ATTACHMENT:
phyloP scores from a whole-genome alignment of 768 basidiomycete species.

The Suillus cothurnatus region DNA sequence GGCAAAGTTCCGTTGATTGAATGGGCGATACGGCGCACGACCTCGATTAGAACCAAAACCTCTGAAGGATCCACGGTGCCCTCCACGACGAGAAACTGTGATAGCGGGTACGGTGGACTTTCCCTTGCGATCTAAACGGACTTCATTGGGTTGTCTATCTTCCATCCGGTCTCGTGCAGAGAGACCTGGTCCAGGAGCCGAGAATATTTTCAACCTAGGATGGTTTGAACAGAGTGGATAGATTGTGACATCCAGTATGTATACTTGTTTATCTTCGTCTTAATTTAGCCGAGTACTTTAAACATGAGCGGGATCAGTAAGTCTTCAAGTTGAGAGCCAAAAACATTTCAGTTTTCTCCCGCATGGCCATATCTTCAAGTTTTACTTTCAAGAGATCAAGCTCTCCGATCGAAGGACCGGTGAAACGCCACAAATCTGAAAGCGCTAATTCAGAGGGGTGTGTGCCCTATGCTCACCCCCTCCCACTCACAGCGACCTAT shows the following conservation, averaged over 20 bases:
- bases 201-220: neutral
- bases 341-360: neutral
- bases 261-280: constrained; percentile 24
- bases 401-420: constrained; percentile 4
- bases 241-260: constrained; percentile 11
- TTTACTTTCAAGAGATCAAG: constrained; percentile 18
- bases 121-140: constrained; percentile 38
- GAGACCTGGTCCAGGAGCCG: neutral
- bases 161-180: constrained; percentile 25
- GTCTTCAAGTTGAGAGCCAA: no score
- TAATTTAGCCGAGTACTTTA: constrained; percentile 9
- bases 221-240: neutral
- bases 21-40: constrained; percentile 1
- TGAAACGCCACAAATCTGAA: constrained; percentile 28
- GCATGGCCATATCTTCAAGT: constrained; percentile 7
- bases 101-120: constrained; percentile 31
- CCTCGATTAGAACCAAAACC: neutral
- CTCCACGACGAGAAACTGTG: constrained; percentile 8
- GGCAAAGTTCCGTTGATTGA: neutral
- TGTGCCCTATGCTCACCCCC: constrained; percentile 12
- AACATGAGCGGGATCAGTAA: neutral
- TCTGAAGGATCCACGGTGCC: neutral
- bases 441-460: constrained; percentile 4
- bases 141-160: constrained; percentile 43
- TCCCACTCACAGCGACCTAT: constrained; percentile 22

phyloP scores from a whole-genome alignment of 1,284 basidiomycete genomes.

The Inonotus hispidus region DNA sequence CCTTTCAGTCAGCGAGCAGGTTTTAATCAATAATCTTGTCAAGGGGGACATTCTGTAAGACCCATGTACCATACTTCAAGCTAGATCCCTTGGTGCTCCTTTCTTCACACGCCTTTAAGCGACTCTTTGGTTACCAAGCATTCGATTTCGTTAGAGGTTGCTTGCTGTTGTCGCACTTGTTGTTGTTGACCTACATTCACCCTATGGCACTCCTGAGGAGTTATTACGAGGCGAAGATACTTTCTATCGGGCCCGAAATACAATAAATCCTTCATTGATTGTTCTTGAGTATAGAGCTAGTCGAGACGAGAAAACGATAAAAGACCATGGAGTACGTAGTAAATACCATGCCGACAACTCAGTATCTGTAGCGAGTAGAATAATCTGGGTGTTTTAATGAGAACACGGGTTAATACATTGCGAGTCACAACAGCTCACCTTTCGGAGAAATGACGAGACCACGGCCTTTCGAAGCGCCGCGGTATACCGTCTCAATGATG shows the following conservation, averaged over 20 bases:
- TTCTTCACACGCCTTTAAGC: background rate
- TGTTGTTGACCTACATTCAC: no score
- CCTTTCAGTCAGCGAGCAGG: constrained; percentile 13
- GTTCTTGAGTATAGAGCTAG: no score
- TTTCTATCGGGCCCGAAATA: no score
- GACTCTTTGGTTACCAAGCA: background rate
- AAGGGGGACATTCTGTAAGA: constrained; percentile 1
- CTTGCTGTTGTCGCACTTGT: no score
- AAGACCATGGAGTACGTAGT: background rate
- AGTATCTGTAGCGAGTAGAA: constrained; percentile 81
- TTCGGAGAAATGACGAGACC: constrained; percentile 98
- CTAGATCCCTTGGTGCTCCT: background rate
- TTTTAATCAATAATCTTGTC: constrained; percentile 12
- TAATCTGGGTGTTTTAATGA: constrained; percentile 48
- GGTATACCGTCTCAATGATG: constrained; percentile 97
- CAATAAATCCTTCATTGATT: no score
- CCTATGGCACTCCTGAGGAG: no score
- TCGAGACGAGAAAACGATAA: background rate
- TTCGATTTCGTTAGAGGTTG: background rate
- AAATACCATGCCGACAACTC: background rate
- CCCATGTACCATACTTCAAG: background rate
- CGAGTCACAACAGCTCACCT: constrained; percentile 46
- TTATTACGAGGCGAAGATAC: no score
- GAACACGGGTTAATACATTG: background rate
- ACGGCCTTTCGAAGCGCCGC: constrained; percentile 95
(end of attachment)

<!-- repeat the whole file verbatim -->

phyloP scores from a whole-genome alignment of 768 basidiomycete species.

The Suillus cothurnatus region DNA sequence GGCAAAGTTCCGTTGATTGAATGGGCGATACGGCGCACGACCTCGATTAGAACCAAAACCTCTGAAGGATCCACGGTGCCCTCCACGACGAGAAACTGTGATAGCGGGTACGGTGGACTTTCCCTTGCGATCTAAACGGACTTCATTGGGTTGTCTATCTTCCATCCGGTCTCGTGCAGAGAGACCTGGTCCAGGAGCCGAGAATATTTTCAACCTAGGATGGTTTGAACAGAGTGGATAGATTGTGACATCCAGTATGTATACTTGTTTATCTTCGTCTTAATTTAGCCGAGTACTTTAAACATGAGCGGGATCAGTAAGTCTTCAAGTTGAGAGCCAAAAACATTTCAGTTTTCTCCCGCATGGCCATATCTTCAAGTTTTACTTTCAAGAGATCAAGCTCTCCGATCGAAGGACCGGTGAAACGCCACAAATCTGAAAGCGCTAATTCAGAGGGGTGTGTGCCCTATGCTCACCCCCTCCCACTCACAGCGACCTAT shows the following conservation, averaged over 20 bases:
- bases 201-220: neutral
- bases 341-360: neutral
- bases 261-280: constrained; percentile 24
- bases 401-420: constrained; percentile 4
- bases 241-260: constrained; percentile 11
- TTTACTTTCAAGAGATCAAG: constrained; percentile 18
- bases 121-140: constrained; percentile 38
- GAGACCTGGTCCAGGAGCCG: neutral
- bases 161-180: constrained; percentile 25
- GTCTTCAAGTTGAGAGCCAA: no score
- TAATTTAGCCGAGTACTTTA: constrained; percentile 9
- bases 221-240: neutral
- bases 21-40: constrained; percentile 1
- TGAAACGCCACAAATCTGAA: constrained; percentile 28
- GCATGGCCATATCTTCAAGT: constrained; percentile 7
- bases 101-120: constrained; percentile 31
- CCTCGATTAGAACCAAAACC: neutral
- CTCCACGACGAGAAACTGTG: constrained; percentile 8
- GGCAAAGTTCCGTTGATTGA: neutral
- TGTGCCCTATGCTCACCCCC: constrained; percentile 12
- AACATGAGCGGGATCAGTAA: neutral
- TCTGAAGGATCCACGGTGCC: neutral
- bases 441-460: constrained; percentile 4
- bases 141-160: constrained; percentile 43
- TCCCACTCACAGCGACCTAT: constrained; percentile 22

phyloP scores from a whole-genome alignment of 1,284 basidiomycete genomes.

The Inonotus hispidus region DNA sequence CCTTTCAGTCAGCGAGCAGGTTTTAATCAATAATCTTGTCAAGGGGGACATTCTGTAAGACCCATGTACCATACTTCAAGCTAGATCCCTTGGTGCTCCTTTCTTCACACGCCTTTAAGCGACTCTTTGGTTACCAAGCATTCGATTTCGTTAGAGGTTGCTTGCTGTTGTCGCACTTGTTGTTGTTGACCTACATTCACCCTATGGCACTCCTGAGGAGTTATTACGAGGCGAAGATACTTTCTATCGGGCCCGAAATACAATAAATCCTTCATTGATTGTTCTTGAGTATAGAGCTAGTCGAGACGAGAAAACGATAAAAGACCATGGAGTACGTAGTAAATACCATGCCGACAACTCAGTATCTGTAGCGAGTAGAATAATCTGGGTGTTTTAATGAGAACACGGGTTAATACATTGCGAGTCACAACAGCTCACCTTTCGGAGAAATGACGAGACCACGGCCTTTCGAAGCGCCGCGGTATACCGTCTCAATGATG shows the following conservation, averaged over 20 bases:
- TTCTTCACACGCCTTTAAGC: background rate
- TGTTGTTGACCTACATTCAC: no score
- CCTTTCAGTCAGCGAGCAGG: constrained; percentile 13
- GTTCTTGAGTATAGAGCTAG: no score
- TTTCTATCGGGCCCGAAATA: no score
- GACTCTTTGGTTACCAAGCA: background rate
- AAGGGGGACATTCTGTAAGA: constrained; percentile 1
- CTTGCTGTTGTCGCACTTGT: no score
- AAGACCATGGAGTACGTAGT: background rate
- AGTATCTGTAGCGAGTAGAA: constrained; percentile 81
- TTCGGAGAAATGACGAGACC: constrained; percentile 98
- CTAGATCCCTTGGTGCTCCT: background rate
- TTTTAATCAATAATCTTGTC: constrained; percentile 12
- TAATCTGGGTGTTTTAATGA: constrained; percentile 48
- GGTATACCGTCTCAATGATG: constrained; percentile 97
- CAATAAATCCTTCATTGATT: no score
- CCTATGGCACTCCTGAGGAG: no score
- TCGAGACGAGAAAACGATAA: background rate
- TTCGATTTCGTTAGAGGTTG: background rate
- AAATACCATGCCGACAACTC: background rate
- CCCATGTACCATACTTCAAG: background rate
- CGAGTCACAACAGCTCACCT: constrained; percentile 46
- TTATTACGAGGCGAAGATAC: no score
- GAACACGGGTTAATACATTG: background rate
- ACGGCCTTTCGAAGCGCCGC: constrained; percentile 95